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propaganda.net : Skole & Jobb
Apartheid in South AfricaSkriv ut Utskrift
Hva var apartheid? Kort om bakgrunn og realitet. Karakter 6.
Engelsk - FaktaoppgaveForfatter: Anonym

Actually South Africa was a British and Dutch colony for a while. As a result of an English domination of the two countries, the Dutchers (known as the Boers or the Afrikaners) established new colonies in South Africa, where they discovered diamonds. The British people got quite envois of the Boers, and started a war, by invading them.

 

South Africa became an independent state in 1910, but the power only went to the white descents. Despite the English victory of the Boer war, they still shared some power. It wasn’t easy, indeed, but it lasted to the forty’s. Then the Afrikaner National party got strong again. In 1948 the National party von the election, only white people were allowed to vote.

 

The party wanted control over the economic and the social system, Apartheid became the solution. The systems initially aim, was the racial segregation.

 

First the white regime made a lot of laws, who allowed the white majority to segregate, exploit and terrorize Africans (blacks, also called Bantu), mostly, but also Asians and coloured (people of mixed race).

All the population of South Africa got classified as black, coloured, Asian and white. Each race also got separated from each other. Although the black majority where the definitely largest, the whites “owned” their country. Apartheid dictated in details how the different races had to live, work and die.

 

To argument this policy, the National party used the bible story “Tower of Babel”. Unlike the black people, they interpreted it as if God wanted to separate the people.

 

As time went by, Apartheid developed itself to become even worse. The government established separate sections for each race. Members of different races were forbidden to live and work in other sections.

Non-whites had to carry “pass books” to prove they had permission to travel in white areas. The pass books should contain fingerprints, photo and information about race and access.

 

Many Bantus created small “nations”, just to feel citizenship. They called the nations homelands. The people in homelands were regardless of where they lived, and excluded from the government of South Africa.

 

Everything were unfair and inhumanly. The apartheid laws forbade social contacts between different races. For instance there were illegal marriages despite races, “white only” jobs/places, and general lower standards for non-white. They were poor, badly off and treated like animals. While most of the white people were pleasured, the non-whites experienced the worst suffering.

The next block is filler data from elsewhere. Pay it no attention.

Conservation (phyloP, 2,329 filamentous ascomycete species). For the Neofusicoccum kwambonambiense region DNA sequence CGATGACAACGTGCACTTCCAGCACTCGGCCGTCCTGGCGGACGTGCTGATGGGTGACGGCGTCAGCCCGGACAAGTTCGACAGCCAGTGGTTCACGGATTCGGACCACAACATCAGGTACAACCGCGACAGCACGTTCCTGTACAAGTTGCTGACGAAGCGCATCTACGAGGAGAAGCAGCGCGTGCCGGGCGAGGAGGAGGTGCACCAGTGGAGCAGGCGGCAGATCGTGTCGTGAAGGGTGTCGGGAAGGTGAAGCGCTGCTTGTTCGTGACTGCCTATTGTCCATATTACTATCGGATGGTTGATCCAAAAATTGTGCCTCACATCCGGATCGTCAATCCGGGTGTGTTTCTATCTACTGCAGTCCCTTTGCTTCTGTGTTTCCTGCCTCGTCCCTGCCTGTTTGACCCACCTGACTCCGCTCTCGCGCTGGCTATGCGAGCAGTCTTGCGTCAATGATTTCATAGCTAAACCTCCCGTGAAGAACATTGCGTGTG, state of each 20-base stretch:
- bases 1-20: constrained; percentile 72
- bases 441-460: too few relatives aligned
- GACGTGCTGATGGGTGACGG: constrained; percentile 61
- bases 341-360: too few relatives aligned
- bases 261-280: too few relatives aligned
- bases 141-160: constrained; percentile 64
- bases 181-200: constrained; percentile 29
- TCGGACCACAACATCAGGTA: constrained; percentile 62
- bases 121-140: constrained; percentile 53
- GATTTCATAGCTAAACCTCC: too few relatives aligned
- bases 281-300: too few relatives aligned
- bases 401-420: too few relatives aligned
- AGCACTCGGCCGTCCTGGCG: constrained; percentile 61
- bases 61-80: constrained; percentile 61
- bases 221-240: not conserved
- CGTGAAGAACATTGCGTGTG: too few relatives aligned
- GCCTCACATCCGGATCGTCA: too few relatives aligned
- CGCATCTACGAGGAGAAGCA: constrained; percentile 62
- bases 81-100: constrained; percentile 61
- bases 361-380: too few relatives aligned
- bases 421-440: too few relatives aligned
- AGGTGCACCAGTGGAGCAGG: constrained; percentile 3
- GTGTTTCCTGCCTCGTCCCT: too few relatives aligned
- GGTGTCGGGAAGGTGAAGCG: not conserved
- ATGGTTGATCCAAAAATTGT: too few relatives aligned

Most of the black majority of South Africa, had resisted apartheid for many years, and started rioting. During political protests, a lot of people got shot, hurt, banished, killed or imprisoned for life. Nelson Mandela was one of them. He was imprisoned for life, because of protests against the pass laws.

 

In 1976 there was a riot in the black township Soweto. The government tried to force the black children to learn “Afrikaans”, one of the languages of the white majority. Many people got hurt, and many died.

The Africans continued rioting, demonstrating and holding strikes in fourteen years, till the apartheid laws were repealed.

 

At last, in 1990 the white regime surrendered to the world. After almost thirty years Nelson Mandela, who had devoted his life to democracy, got released. Three years later, all races could vote, and Mandela received Nobel peace prize. Only a year after, he was elected as South Africa’s first black president, in a truly democratic election.

 

When I think of apartheid, I really get afraid. The black majority, who had more than 75 percent of the population in South Africa, was totally maltreated. Just the fact that it’s only some decades since apartheid practical existed, scares me. The world should have moved in. I feel a kind of hate to the people who had conscience to hurt people this way, also those who “just watched”. They should have fought to the end, without worrying about the consequences. Nothing would have changed if nobody tried. If more people had engaged the enemy in battle, the problem could have been solved earlier. I admire the people who did fight, it shore takes courage. But, can related situations arise again? …and ravage in many years before the world reacts enough? I don’t know.


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